BETHLEHEM - Almost from the moment that Carolyn Bivens succeeded Ty Votaw as the LPGA's first female commissioner in 2005, it seems controversy has become one of the organization's ongoing themes.

Just ask the folks at the Jersey shore who used to run the highly successful Shop-Rite Classic, which for whatever reasons became defunct for another tournament that lasted all of 2 years.

Last month, the final McDonald's LPGA Championship was held at Bulle Rock, ending a 29-year relationship with the Golden Arches brand. Starting in 2010, the LPGA will own and operate its flagship event, although as of yet there's no date, course or presenting sponsor in place.

No announcements are expected until November, when the rest of the schedule is made official as well.

Obviously, the economy has created an uncertain climate. The LPGA has lost seven tournaments since 2007. But maybe bad timing isn't the sole reason.

Or at least that's what some prominent players apparently believe. They're also questioning their leadership.

Welcome to the latest speed bump.

On Monday, Golfweek magazine reported that a group of players met during last week's event in Sylvania, Ohio. The list included Lorena Ochoa, Paula Creamer, Cristie Kerr, Morgan Pressel and Natalie Gulbis. They, along with what was believed to be 10 others, reportedly sent a letter to the LPGA Tour's board urging that Bivens resign.

Which brings us to the U.S. Women's Open, which tees off tomorrow on the Old Course at Saucon Valley Country Club. It's the third major of the year, and the most coveted title in the women's game.

And nobody wants this story line to overshadow it.

Bivens, who chose to speak to the media only through a spokesperson at the LPGA Championship, will not arrive here until tonight. And, once again, we were told she won't be making herself available to address this subject or anything else.

David Higdon, the LPGA's chief communications officer, issued this statement from Bivens yesterday: "This is an important week for the players and the LPGA, and we're focused first and foremost on the U.S. Women's Open. The LPGA, players, staff and Board all care deeply about our tour, and we're working hard to achieve the same long-term objective to grow our tour. It's not in the best interest of women's golf to openly discuss internal matters, but you can rest assured that the LPGA and its Board of Directors consider any topic raised by the players seriously since we are a players organization.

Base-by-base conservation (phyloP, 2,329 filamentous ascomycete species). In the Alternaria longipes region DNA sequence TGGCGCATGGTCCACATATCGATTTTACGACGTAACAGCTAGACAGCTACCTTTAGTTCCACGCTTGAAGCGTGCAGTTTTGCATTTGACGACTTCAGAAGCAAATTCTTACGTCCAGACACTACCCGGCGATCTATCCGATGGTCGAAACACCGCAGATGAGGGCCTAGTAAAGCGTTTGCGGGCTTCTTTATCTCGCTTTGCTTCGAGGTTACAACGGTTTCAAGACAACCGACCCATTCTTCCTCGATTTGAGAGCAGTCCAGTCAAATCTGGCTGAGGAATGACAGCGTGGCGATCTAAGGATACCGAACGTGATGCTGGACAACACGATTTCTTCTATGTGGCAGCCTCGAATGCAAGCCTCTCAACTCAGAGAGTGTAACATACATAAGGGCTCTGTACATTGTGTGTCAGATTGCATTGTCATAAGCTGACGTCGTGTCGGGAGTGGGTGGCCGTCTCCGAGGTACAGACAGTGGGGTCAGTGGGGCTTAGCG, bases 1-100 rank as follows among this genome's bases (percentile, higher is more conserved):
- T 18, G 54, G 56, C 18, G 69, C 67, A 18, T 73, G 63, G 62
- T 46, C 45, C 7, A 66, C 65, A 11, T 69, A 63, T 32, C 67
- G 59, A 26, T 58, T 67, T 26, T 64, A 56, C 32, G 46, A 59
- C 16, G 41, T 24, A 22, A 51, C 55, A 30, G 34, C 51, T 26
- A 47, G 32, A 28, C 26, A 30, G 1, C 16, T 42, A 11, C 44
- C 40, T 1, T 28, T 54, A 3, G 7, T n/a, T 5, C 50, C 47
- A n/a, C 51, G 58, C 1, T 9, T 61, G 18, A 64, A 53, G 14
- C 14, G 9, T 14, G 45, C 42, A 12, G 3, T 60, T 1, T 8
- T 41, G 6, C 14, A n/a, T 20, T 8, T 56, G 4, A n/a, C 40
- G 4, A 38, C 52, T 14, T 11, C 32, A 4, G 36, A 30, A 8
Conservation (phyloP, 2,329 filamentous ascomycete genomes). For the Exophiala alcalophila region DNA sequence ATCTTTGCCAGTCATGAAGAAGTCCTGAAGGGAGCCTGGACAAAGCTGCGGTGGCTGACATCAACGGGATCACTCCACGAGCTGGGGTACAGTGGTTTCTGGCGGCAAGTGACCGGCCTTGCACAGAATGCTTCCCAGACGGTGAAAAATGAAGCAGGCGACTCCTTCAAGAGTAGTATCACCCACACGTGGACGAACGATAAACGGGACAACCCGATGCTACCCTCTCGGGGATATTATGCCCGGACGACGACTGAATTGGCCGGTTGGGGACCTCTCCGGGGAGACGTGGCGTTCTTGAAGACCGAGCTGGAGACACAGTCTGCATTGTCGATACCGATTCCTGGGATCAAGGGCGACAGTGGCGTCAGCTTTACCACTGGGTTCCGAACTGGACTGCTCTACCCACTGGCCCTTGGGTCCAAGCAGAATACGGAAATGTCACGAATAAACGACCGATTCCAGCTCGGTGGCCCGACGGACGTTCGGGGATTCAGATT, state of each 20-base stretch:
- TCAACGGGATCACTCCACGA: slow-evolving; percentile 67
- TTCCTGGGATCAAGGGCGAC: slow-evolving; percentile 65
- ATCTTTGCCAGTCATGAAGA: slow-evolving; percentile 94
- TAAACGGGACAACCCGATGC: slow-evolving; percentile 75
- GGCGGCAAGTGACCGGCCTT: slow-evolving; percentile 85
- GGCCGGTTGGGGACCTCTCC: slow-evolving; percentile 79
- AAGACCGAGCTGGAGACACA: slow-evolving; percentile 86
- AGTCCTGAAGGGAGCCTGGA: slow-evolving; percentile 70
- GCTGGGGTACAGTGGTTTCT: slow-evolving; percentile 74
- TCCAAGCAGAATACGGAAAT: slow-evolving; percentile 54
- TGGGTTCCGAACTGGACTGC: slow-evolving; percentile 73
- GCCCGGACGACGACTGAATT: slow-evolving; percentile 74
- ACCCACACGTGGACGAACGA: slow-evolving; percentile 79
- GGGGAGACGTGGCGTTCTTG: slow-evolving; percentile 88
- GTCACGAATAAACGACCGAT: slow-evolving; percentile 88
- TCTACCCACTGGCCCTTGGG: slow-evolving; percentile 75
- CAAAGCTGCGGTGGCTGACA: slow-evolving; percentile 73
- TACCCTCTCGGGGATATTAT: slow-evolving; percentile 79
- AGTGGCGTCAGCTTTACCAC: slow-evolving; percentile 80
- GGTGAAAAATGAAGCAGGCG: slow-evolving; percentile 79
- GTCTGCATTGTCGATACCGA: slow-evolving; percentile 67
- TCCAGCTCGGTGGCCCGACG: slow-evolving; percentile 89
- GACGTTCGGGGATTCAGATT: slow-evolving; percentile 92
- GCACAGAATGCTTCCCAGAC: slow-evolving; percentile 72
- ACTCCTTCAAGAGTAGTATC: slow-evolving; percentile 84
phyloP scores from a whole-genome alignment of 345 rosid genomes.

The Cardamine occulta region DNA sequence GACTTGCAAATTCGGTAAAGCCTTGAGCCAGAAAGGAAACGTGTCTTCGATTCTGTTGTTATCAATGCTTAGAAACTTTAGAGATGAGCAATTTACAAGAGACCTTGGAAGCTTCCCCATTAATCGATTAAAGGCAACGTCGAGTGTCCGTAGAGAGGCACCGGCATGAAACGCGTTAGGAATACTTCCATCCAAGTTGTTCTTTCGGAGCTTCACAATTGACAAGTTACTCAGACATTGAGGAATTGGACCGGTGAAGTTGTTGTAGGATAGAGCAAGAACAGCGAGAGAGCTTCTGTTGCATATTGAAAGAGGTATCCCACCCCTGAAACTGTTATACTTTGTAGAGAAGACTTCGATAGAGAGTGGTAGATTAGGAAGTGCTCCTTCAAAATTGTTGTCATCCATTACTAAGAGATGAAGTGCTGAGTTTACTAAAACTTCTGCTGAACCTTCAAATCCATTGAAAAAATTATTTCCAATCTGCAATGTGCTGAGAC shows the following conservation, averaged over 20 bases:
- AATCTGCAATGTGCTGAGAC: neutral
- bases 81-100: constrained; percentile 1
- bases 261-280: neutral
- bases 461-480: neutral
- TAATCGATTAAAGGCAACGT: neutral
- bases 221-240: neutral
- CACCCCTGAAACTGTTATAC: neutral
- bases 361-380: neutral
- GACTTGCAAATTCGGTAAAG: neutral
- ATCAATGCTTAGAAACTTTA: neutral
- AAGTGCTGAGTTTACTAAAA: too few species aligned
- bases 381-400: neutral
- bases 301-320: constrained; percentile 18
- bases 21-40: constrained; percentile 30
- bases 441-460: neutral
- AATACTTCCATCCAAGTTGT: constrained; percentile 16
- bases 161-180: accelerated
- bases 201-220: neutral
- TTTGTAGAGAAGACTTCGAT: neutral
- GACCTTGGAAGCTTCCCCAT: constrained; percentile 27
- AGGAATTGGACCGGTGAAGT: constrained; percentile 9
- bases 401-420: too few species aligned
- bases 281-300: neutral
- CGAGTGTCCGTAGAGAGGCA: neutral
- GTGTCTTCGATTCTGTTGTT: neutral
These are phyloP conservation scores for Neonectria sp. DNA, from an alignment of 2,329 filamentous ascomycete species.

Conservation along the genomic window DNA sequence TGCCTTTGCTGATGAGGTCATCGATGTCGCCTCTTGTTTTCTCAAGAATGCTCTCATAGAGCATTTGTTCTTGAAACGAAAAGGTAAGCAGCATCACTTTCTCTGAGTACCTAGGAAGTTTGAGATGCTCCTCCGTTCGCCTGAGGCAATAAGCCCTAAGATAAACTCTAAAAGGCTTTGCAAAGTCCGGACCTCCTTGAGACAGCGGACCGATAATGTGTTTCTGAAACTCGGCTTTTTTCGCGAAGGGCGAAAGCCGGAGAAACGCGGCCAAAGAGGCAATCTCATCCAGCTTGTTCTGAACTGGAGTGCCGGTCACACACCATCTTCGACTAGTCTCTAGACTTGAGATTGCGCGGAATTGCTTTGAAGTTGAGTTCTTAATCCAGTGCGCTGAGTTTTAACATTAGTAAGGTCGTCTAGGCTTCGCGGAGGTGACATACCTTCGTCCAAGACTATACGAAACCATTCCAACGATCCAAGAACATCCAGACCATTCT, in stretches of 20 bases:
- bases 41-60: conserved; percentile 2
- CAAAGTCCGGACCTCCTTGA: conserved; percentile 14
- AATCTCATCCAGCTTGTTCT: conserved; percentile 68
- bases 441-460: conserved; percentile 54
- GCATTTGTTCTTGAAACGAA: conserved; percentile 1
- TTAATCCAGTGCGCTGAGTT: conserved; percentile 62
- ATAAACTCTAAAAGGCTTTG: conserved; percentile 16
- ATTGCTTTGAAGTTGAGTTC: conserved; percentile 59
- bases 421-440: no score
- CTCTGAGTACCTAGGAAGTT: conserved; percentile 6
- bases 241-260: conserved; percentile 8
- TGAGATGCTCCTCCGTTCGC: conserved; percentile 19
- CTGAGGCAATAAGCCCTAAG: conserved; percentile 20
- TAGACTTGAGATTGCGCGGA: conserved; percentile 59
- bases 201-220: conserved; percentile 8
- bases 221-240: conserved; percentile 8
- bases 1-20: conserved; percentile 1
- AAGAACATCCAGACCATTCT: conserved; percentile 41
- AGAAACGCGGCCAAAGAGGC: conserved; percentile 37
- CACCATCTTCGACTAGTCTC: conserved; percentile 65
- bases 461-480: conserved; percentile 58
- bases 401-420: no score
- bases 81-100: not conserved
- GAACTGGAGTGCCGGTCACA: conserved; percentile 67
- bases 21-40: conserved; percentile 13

"There are always differences of opinion on business matters, and as they arise, we resolve them as best we can in order to further the business of the LPGA. The LPGA Tour is an exciting, vibrant tour, and that will be on display this week here at the U.S. Women's Open."

Attempts to find Pressel following her morning practice round were unsuccessful; Gulbis isn't here; Ochoa and Creamer will do their formal interviews today.

Of the 29 events on this year's schedule, 11 will be played outside the United States. After this week, the next time the women will play in this country is the last week of August. Over half of the current title sponsor contracts are in their final year, but Higdon stressed at the LPGA Championship that the organization is confident many if not most of those will be renewed.

Still . . .

"We're getting to the point where we don't know who to believe, which is hard," 6-year LPGA veteran Katherine Hull told Golfweek. "When tournaments that have been very loyal to us start withdrawing, that's really a red flag to me."

The majority of players asked yesterday chose to take the higher road, mostly out of respect to the U.S. Golf Association, which conducts this championship.

Kerr began her news conference with a statement of her own: " . . . I cannot comment on matters pertaining to the LPGA operations, as I do not have an official capacity to do that. What I will say is that our player organization is very focused on how these difficult economic times affect our tour, and we are actively working with our executive board of management to create the best product for our partners and fans, so let's talk about the U.S. Open this week. Thank you."

Afterward, when asked if her name was indeed on the letter, she wouldn't comment. But she did say: "We're all very unified in trying to make our tour better, and look at every possible opportunity from top to bottom."

Bivens has 2 years left on a contract that supposedly pays her about $500,000 per year.

Helen Alfredsson has been around for almost two decades. So she has seen a lot. She said she wasn't at the meeting, even though a reliable source said otherwise. She also is one of seven players on the 13-member board. So her opinion is rather relevant.

"I think, until we find out what's really going on," she began, choosing her words carefully. " . . . I think it's something that needs to be dealt with, between us first and then we'll make some comments later . . . We're going to have to see what's really behind all this."

Angela Stanford, who is seventh on the money list, was willing to address the situation.

"To be perfectly honest, I don't know what's going on," she said. "I know about the letter. I know some players went to dinner. I wasn't invited. I didn't need to be.

"The players have done a good job of expressing the way they feel. It's unfortunate there had to be a letter. I know the LPGA will be respectful of both parties. I have complete faith the board will do the right thing.

"I want what's best for this tour. This is my ninth year [out here]. But who am I to say what's best? At the same time, losing tournaments is tough on players. Whether you're 22nd or 122nd. It's tough for everyone. All of us wants what's best."

But would she have signed the letter if she'd been asked?

After a thoughtful pause she said, "I can't answer that."

Soon, somebody will have to. *